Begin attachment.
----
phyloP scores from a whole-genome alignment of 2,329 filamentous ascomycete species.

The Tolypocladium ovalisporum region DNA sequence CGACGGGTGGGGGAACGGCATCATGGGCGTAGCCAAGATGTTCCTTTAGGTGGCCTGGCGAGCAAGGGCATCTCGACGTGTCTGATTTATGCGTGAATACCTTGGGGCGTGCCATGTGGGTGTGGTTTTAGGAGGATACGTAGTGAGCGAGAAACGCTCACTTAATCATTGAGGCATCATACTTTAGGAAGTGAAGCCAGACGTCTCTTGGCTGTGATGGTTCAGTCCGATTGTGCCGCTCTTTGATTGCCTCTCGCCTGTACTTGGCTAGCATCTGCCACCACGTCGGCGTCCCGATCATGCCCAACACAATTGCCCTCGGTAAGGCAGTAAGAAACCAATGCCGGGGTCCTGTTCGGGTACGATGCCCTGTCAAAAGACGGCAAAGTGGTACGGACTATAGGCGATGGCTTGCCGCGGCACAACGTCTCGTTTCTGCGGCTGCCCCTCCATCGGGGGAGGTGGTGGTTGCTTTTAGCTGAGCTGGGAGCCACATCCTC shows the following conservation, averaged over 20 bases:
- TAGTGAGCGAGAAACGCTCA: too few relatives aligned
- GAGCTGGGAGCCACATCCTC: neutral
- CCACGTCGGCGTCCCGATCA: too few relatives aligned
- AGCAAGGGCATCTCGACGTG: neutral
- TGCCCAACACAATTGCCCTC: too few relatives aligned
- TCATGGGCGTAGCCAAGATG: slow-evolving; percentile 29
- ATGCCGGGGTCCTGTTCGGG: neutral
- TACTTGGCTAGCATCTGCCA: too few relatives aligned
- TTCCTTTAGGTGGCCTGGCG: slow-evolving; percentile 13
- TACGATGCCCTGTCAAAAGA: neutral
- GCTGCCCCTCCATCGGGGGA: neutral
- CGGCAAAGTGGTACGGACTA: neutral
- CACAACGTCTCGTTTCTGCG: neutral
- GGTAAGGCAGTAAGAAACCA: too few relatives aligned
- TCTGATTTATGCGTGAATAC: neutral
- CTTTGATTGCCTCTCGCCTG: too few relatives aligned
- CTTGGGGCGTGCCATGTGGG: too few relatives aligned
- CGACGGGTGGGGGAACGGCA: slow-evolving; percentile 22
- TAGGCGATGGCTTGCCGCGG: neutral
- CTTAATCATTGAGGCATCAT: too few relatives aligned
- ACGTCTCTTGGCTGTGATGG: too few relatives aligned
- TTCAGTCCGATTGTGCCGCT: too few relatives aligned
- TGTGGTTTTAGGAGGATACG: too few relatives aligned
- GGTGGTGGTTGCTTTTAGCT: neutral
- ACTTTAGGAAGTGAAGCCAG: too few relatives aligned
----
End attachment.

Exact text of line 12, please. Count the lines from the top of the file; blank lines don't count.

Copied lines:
- TACGATGCCCTGTCAAAAGA: neutral